Reflections on what it’s really like traveling with a baby
And just like that, we’re celebrating a year since launching Bond & Thomas in summer 2018! We’ve written 80 blog posts about our travels after setting off from New York the previous spring. Since then, we’ve been traveling pretty much nonstop with our now (almost) 2 year old.
Thank you from both of us to all of our readers both near and far. To mark our first birthday, we thought we’d do something a little different: interview each other. We’ve certainly chatted away for hours upon hours during our travels, but this is the first Q&A we’ve published on the blog. If you enjoy the format, leave a comment below or send us a note. Looking forward to another year ahead!
What is it really like traveling with a baby?
Sean: When Eliza was only a few days old, stepping outside our apartment in the East Village of Manhattan felt like we were undertaking some pretty serious travels with a baby. It felt even more momentous to rent a car and drive up the Hudson River for a daytrip and then out to the Pocono Mountains in Pennsylvania for our first overnight stay. As we began to take trains and planes to ensure Eliza experienced time with our families, each of these early trips reinforced just how much our travels as new parents were an entirely different kind of travel. But the more we’ve done, the less it feels like we’re traveling with a baby, and the more it feels like we’re just being ourselves together, no matter where we are.
Cathlin: At first, there were a lot of logistics that went into every stage of travel, but then we began to hit our stride and traveling with our baby felt pretty, well, normal. Each day became a lesson in mindfulness and taking life more slowly (and less seriously). Travel is a great way to let go of strict timetables and allow time to amble; what should be a five minute walk can take twenty, but I’ve never seen such fascination with rocks, sticks, and bugs along the way!
What was especially hard? What did you think would be difficult but actually ended up being easier than expected?
Cathlin: I’ve found the hardest part to be packing and unpacking so often along the way. Even though we pride ourselves on packing lightly, there’s just so much more stuff to bring as parents traveling with a baby. Ultimately this makes life easier, but it doesn’t always feel that way. I thought getting Eliza onto solid foods would be more difficult than it actually was. We ended up finding plenty of healthy local baby foods (though we almost mistakenly purchased a rabbit puree in Poland, thinking it was vegetarian because it also had a carrot on the jar, whoops!), and we had many opportunities to share the different flavors and spices of various cuisines with Eliza, which seems to have made her into a fairly adventurous eater now.
Sean: I have to say “sleep” as my answer to both questions. We wrote a little about how we did (and didn’t) negotiate routines, but some nights were memorable for all of the wrong reasons: when early morning wake-ups crept forward incrementally until they were simply middle-of-the-night wake-ups; when we’d repeat calming songs made up on the spot to try to lull Eliza to sleep; when we’d be awoken and need to remain so incredibly still as if we were gazelle at risk from a nearby lion. And yet for all of those moments, in the aggregate Eliza’s sleep really has been better than we could have imagined. And those moments were absolutely difficult at the time, but somehow they also feel like such special memories looking back.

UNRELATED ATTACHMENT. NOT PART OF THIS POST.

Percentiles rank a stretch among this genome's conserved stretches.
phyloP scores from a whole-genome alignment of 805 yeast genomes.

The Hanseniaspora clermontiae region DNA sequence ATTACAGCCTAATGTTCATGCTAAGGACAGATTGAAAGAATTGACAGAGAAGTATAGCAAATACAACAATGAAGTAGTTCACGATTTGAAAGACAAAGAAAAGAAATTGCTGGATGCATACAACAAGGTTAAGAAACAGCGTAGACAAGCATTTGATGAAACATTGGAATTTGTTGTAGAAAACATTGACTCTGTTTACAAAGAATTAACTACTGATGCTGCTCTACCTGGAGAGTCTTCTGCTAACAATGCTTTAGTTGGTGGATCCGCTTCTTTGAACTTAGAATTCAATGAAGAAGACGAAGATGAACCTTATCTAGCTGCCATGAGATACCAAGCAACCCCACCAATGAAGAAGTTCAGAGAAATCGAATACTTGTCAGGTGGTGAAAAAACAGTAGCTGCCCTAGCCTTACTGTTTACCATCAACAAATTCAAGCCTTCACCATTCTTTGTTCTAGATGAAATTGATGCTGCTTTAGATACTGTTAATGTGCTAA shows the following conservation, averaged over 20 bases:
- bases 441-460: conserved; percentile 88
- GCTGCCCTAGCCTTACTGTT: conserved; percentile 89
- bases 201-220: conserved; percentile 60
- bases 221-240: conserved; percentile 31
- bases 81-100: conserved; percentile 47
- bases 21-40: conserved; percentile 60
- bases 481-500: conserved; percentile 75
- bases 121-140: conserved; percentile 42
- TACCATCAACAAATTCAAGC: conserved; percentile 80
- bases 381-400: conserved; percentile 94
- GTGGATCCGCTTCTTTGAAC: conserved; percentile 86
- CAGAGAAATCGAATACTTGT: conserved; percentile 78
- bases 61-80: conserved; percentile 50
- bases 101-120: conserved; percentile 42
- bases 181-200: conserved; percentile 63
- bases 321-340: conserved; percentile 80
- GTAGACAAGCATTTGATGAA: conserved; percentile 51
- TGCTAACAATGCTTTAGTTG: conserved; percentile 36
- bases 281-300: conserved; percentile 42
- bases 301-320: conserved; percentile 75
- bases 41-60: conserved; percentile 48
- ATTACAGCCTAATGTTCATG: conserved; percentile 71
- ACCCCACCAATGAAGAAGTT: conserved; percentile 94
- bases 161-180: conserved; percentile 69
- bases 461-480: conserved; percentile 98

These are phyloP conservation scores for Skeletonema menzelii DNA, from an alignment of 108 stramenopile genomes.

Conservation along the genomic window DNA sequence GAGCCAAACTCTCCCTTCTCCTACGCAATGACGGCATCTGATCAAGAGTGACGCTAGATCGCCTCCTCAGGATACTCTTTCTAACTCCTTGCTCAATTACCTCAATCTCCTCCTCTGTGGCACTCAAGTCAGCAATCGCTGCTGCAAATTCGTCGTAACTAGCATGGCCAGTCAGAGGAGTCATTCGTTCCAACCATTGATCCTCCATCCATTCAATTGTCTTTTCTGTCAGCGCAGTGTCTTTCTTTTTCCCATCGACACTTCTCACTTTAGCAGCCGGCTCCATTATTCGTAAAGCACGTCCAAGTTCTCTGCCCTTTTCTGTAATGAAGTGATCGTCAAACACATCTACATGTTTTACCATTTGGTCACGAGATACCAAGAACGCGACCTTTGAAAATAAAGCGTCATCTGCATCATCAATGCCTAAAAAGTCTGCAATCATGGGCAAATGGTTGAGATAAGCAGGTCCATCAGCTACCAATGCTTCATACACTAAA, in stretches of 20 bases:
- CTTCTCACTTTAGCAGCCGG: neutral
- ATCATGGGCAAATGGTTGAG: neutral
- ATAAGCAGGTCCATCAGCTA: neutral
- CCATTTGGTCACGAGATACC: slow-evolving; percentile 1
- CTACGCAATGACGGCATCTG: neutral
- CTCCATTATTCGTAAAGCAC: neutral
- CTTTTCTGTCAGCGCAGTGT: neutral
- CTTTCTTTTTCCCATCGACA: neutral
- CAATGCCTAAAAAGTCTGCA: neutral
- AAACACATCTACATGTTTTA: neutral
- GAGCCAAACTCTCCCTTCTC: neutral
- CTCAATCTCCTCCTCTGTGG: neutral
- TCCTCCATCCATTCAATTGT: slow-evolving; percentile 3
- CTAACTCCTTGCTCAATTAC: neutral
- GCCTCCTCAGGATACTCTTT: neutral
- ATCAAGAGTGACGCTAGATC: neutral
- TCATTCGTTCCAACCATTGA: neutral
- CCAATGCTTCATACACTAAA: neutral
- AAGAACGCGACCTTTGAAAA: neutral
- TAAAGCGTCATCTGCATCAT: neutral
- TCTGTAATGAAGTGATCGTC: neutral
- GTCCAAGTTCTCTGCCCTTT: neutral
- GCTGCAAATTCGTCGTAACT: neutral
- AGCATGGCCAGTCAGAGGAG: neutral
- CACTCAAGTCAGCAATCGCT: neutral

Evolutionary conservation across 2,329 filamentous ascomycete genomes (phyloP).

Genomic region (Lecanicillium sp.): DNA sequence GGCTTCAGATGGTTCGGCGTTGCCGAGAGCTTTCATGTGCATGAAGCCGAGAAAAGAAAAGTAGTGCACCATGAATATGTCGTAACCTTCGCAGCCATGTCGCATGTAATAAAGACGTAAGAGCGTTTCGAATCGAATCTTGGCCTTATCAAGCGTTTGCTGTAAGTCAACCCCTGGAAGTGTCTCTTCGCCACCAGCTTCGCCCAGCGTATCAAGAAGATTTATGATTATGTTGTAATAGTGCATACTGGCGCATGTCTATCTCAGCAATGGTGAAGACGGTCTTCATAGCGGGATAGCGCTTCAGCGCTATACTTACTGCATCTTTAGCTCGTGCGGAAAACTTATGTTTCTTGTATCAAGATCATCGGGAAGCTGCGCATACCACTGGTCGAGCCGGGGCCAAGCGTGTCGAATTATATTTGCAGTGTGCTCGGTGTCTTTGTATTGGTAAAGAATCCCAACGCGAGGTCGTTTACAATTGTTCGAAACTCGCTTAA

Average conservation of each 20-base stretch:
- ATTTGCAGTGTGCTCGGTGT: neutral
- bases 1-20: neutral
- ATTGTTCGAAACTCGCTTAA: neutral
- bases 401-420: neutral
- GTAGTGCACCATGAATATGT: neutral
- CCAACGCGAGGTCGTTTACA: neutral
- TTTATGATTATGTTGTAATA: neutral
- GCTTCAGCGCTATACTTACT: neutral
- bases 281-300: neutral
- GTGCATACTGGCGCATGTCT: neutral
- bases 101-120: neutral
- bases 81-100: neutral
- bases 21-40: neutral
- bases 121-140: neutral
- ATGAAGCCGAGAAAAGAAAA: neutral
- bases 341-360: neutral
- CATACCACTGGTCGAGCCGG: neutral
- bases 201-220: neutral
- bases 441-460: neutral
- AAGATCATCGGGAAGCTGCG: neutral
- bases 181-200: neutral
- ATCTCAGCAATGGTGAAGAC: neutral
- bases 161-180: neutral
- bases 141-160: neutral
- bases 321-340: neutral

How do you feel about your daughter getting her own airplane seat as she turns two??
Sean: It’s about time! Well, what’s remarkable is witnessing your child grow up in front of you, how it feels like you’ll always have this little baby who will fit just fine on your lap, and then suddenly, and yet not so suddenly at all, she really doesn’t fit the same way anymore.
Cathlin: As much as we’ve loved our travel cuddles, I’m feeling pretty ready for all of us to have a bit more space. We got a taste of what this would be like on the buses in the Baltics and loved seeing how she took her pride in her own seat (and how much comfier we all felt).
What experiences do you think were most meaningful or impactful for Eliza?
Cathlin: I’ve often had the realization that we could be anywhere, traveling or not, and she’d be herself: a very happy child. I believe babies are more flexible and adaptable than they get credit for. That being said, I think Eliza has seen the joy and awe that our travels have inspired in Sean and myself and it seems to have rubbed off on her. Adapting to multiple time zones, cultures, foods, mealtimes, and ways of life has made Eliza into a pretty even-keeled kid.
Sean: Honestly, just our time together. For most of our travels, I don’t think Eliza knew what “traveling” was, only what it meant to be with us, no matter where we were or what we were doing. And as a result of where we were and what we were doing, she also saw and experienced a lot of different environments and met so many people along the way. We kept her warm during snow squalls in Iceland and kept her cool during a sweltering stretch in South Korea. We walked as much as we could, and not only did I try to carry her in our BabyBjorn for as long as I could, but also we turned her outward to see as much as she could. It’s remarkable to witness a baby’s curiosity, and I like to think that this is the same curiosity we felt so consistently during our years living in New York. But if there was one single moment in all of our travels that was scarcely believable to Eliza, I think it must have been when I brought her on a giant trampoline for the first time in Riga, Latvia. She didn’t know what to do at first, but oh did she bounce—and refuse to stop!